Peace activists Flora Rogers and Brian Terrell were arrested at Beale Air Force Base on January 25 as they occupied the entrance and marked the gate with yellow “crime scene” tape that read, “Do not Cross.” A sign hung read, “Drone Warfare is a Crime.”
Beale AFB is host to the Global Hawk drone. “Air Force police ignored this warning and once again arrested the wrong people,” Brian Terrell is co-coordinator of Voices for Creative Nonviolence and a Catholic Worker from Iowa, “They say ‘if you see something, say something’ but they don’t like it when you do.”
Terrell and Rogers were later released after being cited for federal trespass.
Terrell is in Northern California for the next two weeks speaking on “Killer Drones- Obama’s Tragic Legacy and a Blunt and Homicidal Weapon Handed to His Successor.”
Jaime Chaupe, husband to 2016 Goldman Environmental Prize winner Maxima Chaupe has been detained by police in Cajamarca, Peru on January 30 as he was canvassing his land. The Chaupes live on their property that is surrounded by land that is partially owned by Newmont Mining of Denver. Newmont has mined gold from the Yanacocha Mine and until recently attempted to further mine in a project called Conga Mine Project, but has been unsuccessful at displacing the Chaupe family including by using government armed soldiers against the family.
Chaupe was transported in police vehicle and taken to Sorochuco police headquarters. Charges are unknown at this time.
Marissa Alexander whose case drew national attention after she was imprisoned after a domestic violence incident, celebrated her freedom on January 30. After completing a three year prison sentence and a two year house detention additional sentence, Alexander was released from state confinement. Alexander and her defense said that at the time of the incident, she was defending herself from a life of domestic violence, and particularly nine days after delivering her baby.
The Free Marissa Now Mobilization Campaign shared a statement from Alexander and her family, “We are grateful to God that this chapter of Marissa’s life will come to a close on January 27, 2017. We are sincerely thankful and appreciative to all who rallied, supported and prayed for Marissa’s release. As she enters a new chapter, with endless possibilities, we ask that you will continue to support Marissa through her non-profit organization that was established to end domestic violence and injustice in the criminal justice system, The Marissa Alexander Justice Project. Without you, today would not be possible. Thank you again and again.” Alexander maintained throughout her case the need to raise the issue of institutional patterns of criminalizing survivors of domestic violence.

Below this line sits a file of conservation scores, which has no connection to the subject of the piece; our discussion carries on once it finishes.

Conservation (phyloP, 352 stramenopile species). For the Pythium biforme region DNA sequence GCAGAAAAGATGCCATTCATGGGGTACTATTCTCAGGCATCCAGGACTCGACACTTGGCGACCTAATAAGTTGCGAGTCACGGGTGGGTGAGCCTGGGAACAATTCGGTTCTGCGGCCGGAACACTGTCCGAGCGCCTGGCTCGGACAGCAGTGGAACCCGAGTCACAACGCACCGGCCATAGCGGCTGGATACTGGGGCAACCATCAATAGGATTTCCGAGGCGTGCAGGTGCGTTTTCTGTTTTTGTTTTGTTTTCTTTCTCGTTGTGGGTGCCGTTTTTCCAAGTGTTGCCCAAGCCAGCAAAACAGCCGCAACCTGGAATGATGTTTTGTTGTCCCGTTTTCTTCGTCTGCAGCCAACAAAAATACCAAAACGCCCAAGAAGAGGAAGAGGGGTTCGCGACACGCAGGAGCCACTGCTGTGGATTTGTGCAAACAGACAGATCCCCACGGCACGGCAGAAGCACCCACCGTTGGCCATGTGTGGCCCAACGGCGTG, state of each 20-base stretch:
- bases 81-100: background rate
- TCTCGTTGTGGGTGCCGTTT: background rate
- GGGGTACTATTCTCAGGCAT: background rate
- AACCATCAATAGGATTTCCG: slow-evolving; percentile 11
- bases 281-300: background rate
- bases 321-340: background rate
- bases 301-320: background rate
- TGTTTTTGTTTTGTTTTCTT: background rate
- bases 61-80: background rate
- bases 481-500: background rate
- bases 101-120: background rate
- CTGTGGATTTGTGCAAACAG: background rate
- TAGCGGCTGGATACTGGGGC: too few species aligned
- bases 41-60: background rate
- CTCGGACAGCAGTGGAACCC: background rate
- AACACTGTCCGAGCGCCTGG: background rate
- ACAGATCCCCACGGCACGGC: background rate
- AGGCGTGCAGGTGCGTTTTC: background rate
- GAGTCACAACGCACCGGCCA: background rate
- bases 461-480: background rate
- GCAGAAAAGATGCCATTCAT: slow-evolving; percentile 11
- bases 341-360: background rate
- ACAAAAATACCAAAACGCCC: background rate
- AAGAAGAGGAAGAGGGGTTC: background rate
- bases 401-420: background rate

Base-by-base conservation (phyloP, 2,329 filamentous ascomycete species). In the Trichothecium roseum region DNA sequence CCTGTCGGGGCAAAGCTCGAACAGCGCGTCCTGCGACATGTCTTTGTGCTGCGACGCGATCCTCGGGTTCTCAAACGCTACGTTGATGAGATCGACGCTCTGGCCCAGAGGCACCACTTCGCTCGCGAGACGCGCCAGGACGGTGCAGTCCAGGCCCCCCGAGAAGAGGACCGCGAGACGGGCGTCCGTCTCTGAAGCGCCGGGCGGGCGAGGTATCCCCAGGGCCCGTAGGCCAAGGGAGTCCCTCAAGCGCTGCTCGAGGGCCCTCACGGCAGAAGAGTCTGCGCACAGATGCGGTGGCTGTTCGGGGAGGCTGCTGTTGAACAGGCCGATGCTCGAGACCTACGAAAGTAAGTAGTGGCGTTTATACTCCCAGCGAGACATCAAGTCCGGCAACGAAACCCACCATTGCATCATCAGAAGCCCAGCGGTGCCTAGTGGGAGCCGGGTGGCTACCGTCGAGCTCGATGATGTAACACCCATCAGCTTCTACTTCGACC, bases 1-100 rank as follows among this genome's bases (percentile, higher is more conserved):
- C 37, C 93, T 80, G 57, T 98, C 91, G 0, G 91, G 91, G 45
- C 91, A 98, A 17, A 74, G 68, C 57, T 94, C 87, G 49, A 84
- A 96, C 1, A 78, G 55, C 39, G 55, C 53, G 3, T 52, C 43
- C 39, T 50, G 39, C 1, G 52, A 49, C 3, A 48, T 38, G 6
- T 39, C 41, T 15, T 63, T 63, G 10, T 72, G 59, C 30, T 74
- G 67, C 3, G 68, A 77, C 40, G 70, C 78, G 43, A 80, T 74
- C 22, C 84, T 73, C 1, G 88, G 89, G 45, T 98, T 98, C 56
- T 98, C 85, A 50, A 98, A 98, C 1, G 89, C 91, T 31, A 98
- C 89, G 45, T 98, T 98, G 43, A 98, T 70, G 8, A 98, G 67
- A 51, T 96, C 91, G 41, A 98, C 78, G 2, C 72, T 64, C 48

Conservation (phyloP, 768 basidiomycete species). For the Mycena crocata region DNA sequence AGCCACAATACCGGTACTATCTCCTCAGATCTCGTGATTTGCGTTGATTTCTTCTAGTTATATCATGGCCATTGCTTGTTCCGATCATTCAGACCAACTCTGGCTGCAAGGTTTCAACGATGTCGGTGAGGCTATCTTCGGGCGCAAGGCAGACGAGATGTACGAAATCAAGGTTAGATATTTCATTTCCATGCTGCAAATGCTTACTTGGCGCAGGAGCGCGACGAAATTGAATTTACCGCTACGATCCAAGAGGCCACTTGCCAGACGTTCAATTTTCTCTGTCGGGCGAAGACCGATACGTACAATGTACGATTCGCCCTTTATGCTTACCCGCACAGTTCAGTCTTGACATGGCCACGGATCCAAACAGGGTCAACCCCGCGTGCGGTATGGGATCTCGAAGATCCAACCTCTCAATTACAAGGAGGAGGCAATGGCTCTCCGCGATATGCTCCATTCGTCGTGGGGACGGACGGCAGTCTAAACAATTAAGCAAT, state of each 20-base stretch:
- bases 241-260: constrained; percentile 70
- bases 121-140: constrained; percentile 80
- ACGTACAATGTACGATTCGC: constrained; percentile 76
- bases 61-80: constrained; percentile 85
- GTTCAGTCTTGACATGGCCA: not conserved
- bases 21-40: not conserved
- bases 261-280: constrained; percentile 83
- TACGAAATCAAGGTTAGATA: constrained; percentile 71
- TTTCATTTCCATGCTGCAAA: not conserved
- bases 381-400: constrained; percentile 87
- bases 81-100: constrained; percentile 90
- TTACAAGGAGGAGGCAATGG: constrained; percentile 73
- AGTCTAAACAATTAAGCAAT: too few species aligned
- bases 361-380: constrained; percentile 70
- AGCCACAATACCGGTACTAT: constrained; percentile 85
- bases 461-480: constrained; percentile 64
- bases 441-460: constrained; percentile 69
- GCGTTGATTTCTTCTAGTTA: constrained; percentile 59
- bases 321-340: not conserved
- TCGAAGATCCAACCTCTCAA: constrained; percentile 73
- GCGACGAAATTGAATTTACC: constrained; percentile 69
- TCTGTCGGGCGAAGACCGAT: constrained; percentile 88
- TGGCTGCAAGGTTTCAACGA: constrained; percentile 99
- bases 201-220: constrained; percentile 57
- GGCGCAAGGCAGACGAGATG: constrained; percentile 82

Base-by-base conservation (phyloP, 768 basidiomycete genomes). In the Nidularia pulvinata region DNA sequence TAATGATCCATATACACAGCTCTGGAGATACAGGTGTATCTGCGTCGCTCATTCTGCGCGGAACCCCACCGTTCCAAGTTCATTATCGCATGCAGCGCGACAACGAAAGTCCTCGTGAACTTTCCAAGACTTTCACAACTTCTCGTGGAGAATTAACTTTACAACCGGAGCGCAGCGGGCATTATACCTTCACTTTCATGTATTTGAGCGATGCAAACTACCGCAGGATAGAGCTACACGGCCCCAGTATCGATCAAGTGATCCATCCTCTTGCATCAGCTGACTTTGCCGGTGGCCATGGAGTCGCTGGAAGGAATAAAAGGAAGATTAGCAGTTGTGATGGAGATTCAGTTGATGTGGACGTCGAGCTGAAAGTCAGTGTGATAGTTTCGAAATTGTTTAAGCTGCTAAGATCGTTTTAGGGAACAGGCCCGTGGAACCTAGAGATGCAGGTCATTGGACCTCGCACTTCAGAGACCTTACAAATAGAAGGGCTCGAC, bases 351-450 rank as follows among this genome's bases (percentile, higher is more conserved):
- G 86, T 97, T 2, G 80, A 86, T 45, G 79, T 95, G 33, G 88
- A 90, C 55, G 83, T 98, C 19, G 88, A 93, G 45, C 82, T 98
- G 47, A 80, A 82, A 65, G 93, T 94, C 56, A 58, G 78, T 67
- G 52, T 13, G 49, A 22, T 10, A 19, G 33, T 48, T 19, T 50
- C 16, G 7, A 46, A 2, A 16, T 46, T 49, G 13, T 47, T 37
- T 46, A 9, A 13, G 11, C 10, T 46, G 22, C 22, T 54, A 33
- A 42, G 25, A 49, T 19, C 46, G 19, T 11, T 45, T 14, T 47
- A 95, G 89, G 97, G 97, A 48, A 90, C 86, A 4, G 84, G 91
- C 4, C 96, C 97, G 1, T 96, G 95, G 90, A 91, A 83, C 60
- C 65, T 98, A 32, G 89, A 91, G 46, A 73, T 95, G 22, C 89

In 2012 Florida prosecutor Angela Corey – who has since lost her seat – denied Alexander the same opportunity granted to George Zimmerman for the murder of Trayvon Martin. In the Martin case Zimmerman was allowed to use Stand Your Ground in his defense for killing Martin, although defense maintained that Alexander did not commit a murder when she fired a warning shot in her home in attempt to protect herself.
The Marissa Alexander Justice Project said, “Marissa’s story, and therefore the connection between domestic violence and state violence, has always been part of the beginning of the #BlackLivesMatter movement. With the recent stunning defunding of VAWA funding for services and the massive build-up of criminalizing institutions, the Trump Administration has made it clear that it promotes both a pro-rape/domestic violence and a pro-criminalization politics. The connection between the political issues made so vivid by Marissa’s case is more powerful than ever. We must build coalitions and be relentless in our defense of survivors and their communities.” The group pointed to the numbers incarcerated who are survivors of domestic and sexual violence in both men’s and women’s prisons, “There is a crucial pipeline between abuse and prison/detention centers that must be disrupted.”
Last year, Florida’s state congress passed reforms to mandatory minimum sentences which previously mandated consecutive serving of sentences to allow for concurrent completion of sentences.